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Microsoft-Yahoo! - First Reactions Reverberate Around the Blogosphere

Everyone Out There It Seems Has a View on Biggest Takeover Bid of the Year (So Far)

"One of the most important (if not the most important) news for 2008, and we are just in February," remarked Nelson Cienfuegos of the In Digital Marketing blog. He and nearly 60,000 others bloggers have been vigorously chewing over the ins and outs of Microsoft's $44.6BN mega-bid to acquire Yahoo! Inc.

Cienfuegos continued:

"First it was Microsoft investing in Facebook, now Microsoft is making a bid to acquire Yahoo for $44.6 Billion in order to create a powerful merger that will help both companies compete against Google. Yahoo! continues to struggle against Google in the race for online-advertising revenue and Internet-search market share.

Yahoo stock closed at $19.18 at market close on Jan 31st 2008, this offer, $31 a share in cash and stock, is a 62% premium to yesterdays closing price. The market has yet opened and Yahoo stock is already at $30+ in premarket pricing. (Feb 1st 8:05am)"

Peter van Dijck immediately offered the blogopshere what he called A freestyle translation of the Microsoft offer to buy Yahoo. The first paragraph of Microsoft's official bid letter, for example. he reduced t a single sentence (here in bold):

January 31, 2008

Board of Directors
Yahoo! Inc.
701 First Avenue
Sunnyvale, CA 94089
Attention: Roy Bostock, Chairman
Attention: Jerry Yang, Chief Executive Officer

Dear Members of the Board:

Yahoo is cheap right now, we want to buy it” I  am writing on behalf of the Board of Directors of Microsoft to make a proposal for a business combination of Microsoft and Yahoo!. Under our proposal, Microsoft would acquire all of the outstanding shares of Yahoo! common stock for per share consideration of $31 based on Microsoft’s closing share price on January 31, 2008, payable in the form of $31 in cash or 0.9509 of a share of Microsoft common stock.

The rest of the amusing 'translation' is here.

Nick Stamoulis of Search Engine Journal took a more serious look at the news:

Google’s rise to prominence is due partly to Google AdWords, which has filled the search giant’s coffers with untold billions of dollars, a huge boon to the company’s total portfolio. Some of the acquisitions and improvements that Google has made could not have been possible without it. Is Microsoft banking on the same success? To be sure, if Microsoft did acquire Yahoo! it would have access to the second most popular search engine and the second most popular PPC advertising service. Combining Yahoo! Publisher Network with Microsoft’s own brand, which has recently struck a deal with the Wall Street Journal to display its advertising, could lead to Microsoft being the leader in online advertising. If that happens then the company could improve its search offerings.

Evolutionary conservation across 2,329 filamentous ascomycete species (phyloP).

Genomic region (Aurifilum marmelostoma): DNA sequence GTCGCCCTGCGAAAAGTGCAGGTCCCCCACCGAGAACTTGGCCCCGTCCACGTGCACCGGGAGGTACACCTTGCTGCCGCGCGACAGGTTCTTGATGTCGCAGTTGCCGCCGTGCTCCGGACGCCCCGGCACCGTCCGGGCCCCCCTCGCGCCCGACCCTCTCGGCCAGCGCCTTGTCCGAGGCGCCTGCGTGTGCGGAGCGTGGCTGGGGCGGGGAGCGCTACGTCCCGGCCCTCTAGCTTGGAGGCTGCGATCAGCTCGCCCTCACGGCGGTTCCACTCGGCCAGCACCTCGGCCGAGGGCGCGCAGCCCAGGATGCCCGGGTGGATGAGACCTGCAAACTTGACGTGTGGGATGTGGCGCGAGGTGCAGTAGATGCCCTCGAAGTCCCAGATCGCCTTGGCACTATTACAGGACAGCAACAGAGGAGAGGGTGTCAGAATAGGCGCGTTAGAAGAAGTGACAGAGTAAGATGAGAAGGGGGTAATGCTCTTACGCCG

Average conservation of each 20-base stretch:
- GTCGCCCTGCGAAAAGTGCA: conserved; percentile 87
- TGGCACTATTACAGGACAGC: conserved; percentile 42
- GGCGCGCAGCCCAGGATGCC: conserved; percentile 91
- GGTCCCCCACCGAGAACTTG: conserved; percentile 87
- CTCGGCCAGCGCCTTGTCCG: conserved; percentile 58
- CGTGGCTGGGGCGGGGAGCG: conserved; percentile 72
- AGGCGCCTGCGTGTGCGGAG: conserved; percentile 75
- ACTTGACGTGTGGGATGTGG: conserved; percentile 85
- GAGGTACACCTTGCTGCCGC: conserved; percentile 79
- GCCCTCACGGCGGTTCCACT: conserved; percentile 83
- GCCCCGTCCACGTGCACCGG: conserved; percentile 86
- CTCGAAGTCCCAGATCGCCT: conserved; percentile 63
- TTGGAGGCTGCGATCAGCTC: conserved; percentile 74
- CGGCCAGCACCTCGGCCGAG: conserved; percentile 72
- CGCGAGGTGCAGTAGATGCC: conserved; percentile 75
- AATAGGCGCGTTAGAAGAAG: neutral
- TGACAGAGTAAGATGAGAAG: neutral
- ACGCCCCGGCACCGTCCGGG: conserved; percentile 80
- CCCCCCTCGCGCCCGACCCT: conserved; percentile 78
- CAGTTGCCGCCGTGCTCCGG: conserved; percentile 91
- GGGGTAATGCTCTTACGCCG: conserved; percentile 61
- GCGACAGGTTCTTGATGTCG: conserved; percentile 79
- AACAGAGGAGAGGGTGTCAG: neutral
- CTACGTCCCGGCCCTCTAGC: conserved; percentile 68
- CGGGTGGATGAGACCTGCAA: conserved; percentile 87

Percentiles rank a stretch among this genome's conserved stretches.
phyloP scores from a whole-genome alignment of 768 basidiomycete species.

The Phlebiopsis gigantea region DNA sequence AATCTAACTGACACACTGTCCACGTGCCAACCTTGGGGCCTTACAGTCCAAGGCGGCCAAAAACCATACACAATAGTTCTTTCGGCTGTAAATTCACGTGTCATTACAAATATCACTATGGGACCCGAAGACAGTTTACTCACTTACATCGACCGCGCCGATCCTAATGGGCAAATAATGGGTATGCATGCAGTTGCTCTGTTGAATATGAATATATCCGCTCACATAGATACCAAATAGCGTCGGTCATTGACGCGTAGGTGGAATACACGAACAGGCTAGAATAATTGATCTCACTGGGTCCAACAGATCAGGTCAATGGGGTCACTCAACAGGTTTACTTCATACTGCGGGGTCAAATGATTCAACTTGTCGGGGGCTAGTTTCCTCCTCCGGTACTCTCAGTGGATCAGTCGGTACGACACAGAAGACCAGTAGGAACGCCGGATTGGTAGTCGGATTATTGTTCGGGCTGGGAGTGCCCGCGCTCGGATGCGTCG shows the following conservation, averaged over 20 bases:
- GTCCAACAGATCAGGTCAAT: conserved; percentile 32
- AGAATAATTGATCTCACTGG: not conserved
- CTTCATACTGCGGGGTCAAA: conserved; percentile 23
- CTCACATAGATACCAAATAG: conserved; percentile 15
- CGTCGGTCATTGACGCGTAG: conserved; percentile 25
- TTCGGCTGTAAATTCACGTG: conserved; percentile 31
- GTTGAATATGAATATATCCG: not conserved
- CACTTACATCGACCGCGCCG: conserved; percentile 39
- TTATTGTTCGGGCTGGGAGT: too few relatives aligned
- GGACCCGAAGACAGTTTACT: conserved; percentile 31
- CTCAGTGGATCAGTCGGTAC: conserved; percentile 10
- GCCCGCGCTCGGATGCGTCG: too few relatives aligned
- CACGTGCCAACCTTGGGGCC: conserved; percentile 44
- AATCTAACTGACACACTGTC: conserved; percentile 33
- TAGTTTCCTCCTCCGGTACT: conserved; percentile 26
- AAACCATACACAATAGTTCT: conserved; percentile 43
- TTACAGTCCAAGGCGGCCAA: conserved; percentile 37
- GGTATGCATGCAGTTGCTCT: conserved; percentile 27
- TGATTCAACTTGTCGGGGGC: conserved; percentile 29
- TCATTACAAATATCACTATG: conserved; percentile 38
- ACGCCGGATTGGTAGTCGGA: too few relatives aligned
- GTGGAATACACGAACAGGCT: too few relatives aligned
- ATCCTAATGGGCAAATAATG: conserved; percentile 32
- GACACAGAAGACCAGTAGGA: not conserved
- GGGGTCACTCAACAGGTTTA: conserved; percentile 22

But saying what is possible and what is probable are two different things. Even if improvements did come, it would be a long uphill climb. Then again, whether first or second in one’s industry, the bottom line is profitability. Maybe that’s Microsoft is looking at."

Sometimes the title of a blog post is comment enough. By way of demonstration:

Microsoft to Yahoo: Join Us, Join Us or Die (and Here's $44.6 billion)
by MG Siegler  

Microsoft's Yahoo bids speaks as much of failure as opportunity
by Dana Gardner  

Will Open Source World Welcome Microsoft-Yahoo Combo?
by The VAR Guy  

Microsoft/Yahoo Would Dominate Online Display
by Joe Mandese  

...and so on.

Dana Gardner was harsh: "So once again, we have Microsoft throwing outrageous amounts of money late at what should have been an obvious merger for them a long time ago. "

The harsh tone continues to the end:

"This proposed deal smacks of desperation, not multiplication of growth opportunities. But the price premium probably makes it inevitable. The only way to make this work is for Microsoft to spread itself more thickly as a media, advertising, technology, services, platform, tool -- everything to everybody. The risk is to be less and less of anything to anybody.

This may end up just driving more consumers and businesses into the waiting arms of the singularly understood Google, Apple, and IBM. And I for one will miss both Yahoo! and Microsoft because whatever they cobble together from the two won't be able to do the same that either did separately. Not a good recipe for success. Not any more."
The blogosphere was also the natural place to turn to for the first written accounts of this morning's conference call to discuss the news. Allen Stern for example nailed all three of the following key Redmond executive quotes:
Steve Ballmer: "This is a decision that I've thought long and hard about."

Kevin Johnson: "This is a business that requires massive capital investment and now you are seeing a lot of consolidation."

Ray Ozzie: "Microsoft has played a big part of the evolution of the web. We can further accelerate the move to the social web with this acquisition."

This will be one of the most closely followed mergers of all time.

More Stories By Jeremy Geelan

Jeremy Geelan is Chairman & CEO of the 21st Century Internet Group, Inc. and an Executive Academy Member of the International Academy of Digital Arts & Sciences. Formerly he was President & COO at Cloud Expo, Inc. and Conference Chair of the worldwide Cloud Expo series. He appears regularly at conferences and trade shows, speaking to technology audiences across six continents. You can follow him on twitter: @jg21.

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